A nonprofit publication of the Kentucky Center for Public Service Journalism

AAA: From road trips to air travel (and all in between), it’s going to be a busy holiday weekend; be careful


Travel is a top priority this Thanksgiving for many Americans, as a growing number are expected to kick off the holiday season with a road trip or air travel.

“AAA estimates more than 55 million will travel— a 2.9 percent increase over 2018. Overall, an additional 1.6 million more people will travel compared to last year,” says Lori Weaver Hawkins, public and government affairs manager, AAA Blue Grass.

A vast majority — nearly 50 million—will be taking to the roadways. This will be the second-highest Thanksgiving travel volume since AAA began tracking in 2000, trailing only the record-setting 58.6 million traveling in 2005. The Thanksgiving holiday travel period is defined as Wednesday, Nov. 27 to Sunday, Dec. 1.

It’s going to be busy out there.

INRIX, a global transportation analytics company, expects the worst travel day is expected to be Wednesday, Nov. 27, with trips taking as much as four times longer than normal in major metros.

By the numbers: 2019 Thanksgiving travel forecast

• Automobiles: 49.3 million travelers will hit the road this Thanksgiving, the most since 2005 and 2.8% more than last year.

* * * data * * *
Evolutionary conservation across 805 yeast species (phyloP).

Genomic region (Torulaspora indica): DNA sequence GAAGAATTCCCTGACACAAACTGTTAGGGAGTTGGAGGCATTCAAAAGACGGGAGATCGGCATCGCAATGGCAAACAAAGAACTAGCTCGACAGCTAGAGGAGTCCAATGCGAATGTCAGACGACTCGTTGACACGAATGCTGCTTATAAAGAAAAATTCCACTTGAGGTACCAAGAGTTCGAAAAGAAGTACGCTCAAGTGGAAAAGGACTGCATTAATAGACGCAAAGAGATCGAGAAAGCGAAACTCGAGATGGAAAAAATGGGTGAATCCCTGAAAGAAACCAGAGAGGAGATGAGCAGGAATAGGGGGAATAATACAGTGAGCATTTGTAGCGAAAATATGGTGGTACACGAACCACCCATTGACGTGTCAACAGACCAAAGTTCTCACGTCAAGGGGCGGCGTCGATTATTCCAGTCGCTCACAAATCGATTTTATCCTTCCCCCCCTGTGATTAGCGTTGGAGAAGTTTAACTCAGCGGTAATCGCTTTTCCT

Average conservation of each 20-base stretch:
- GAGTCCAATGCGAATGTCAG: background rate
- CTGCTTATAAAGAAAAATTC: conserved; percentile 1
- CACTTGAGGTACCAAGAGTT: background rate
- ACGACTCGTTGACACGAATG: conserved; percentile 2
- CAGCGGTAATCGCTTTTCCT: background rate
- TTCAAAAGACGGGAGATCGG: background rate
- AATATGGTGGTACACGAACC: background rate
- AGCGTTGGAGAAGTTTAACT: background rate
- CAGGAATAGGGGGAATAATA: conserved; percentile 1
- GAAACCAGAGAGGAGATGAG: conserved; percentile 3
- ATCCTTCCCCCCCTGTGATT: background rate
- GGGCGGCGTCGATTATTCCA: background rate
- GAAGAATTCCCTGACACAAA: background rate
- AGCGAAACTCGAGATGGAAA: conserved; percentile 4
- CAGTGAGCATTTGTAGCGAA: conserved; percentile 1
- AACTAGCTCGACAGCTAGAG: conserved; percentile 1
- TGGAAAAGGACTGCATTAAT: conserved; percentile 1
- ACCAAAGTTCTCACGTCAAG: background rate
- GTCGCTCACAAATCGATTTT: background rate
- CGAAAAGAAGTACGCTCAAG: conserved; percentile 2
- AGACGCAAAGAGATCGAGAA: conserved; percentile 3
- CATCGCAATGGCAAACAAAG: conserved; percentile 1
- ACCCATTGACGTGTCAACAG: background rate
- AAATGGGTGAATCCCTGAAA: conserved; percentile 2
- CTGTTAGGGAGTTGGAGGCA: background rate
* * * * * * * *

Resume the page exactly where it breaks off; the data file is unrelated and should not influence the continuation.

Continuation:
• Planes: With 4.6 percent growth, air travel will see the biggest increase in travel volume during the Thanksgiving holiday, with 4.45 million Americans expected to fly.

• Trains, Buses and Cruise Ships: Travel by other modes will reach 1.49 million, a slight increase of 1.4 percent from 2018.

Economic incentives spark holiday travel

For the nearly 50 million Americans hitting the road for the Thanksgiving holiday, they will find gas prices mostly similar, if not cheaper, than last year’s holiday. Today’s national average is $2.59. That is just a couple of cents over the 2018 holiday weekend average of $2.57 and less than prices seen earlier this fall. Kentucky is currently averaging about 8 cents more than a year ago this time but is a couple of cents lower than a month ago. 

While travelers may have seen declining gas prices the past few weeks, holiday road trippers should budget more for a rental car this year, which have reached their highest prices on record for the Thanksgiving holiday (since 1999), at $75 per day. Travelers will also pay a bit more at AAA Two Diamond hotels, where prices are 1% more than last year, or $125 per night. Conversely, the average rate for AAA Three Diamond hotels has fallen 5 percent to an average nightly cost of $158.

For those takings to the skies, a recent analysis of AAA’s flight booking data from the last three years revealed that flying the Monday before the Thanksgiving travel rush has the lowest average ticket price ($486) prior to the holiday and is a lighter travel day than later in the week. Travelers can also save by traveling on Thanksgiving Day, which has the week’s lowest average price per ticket ($454).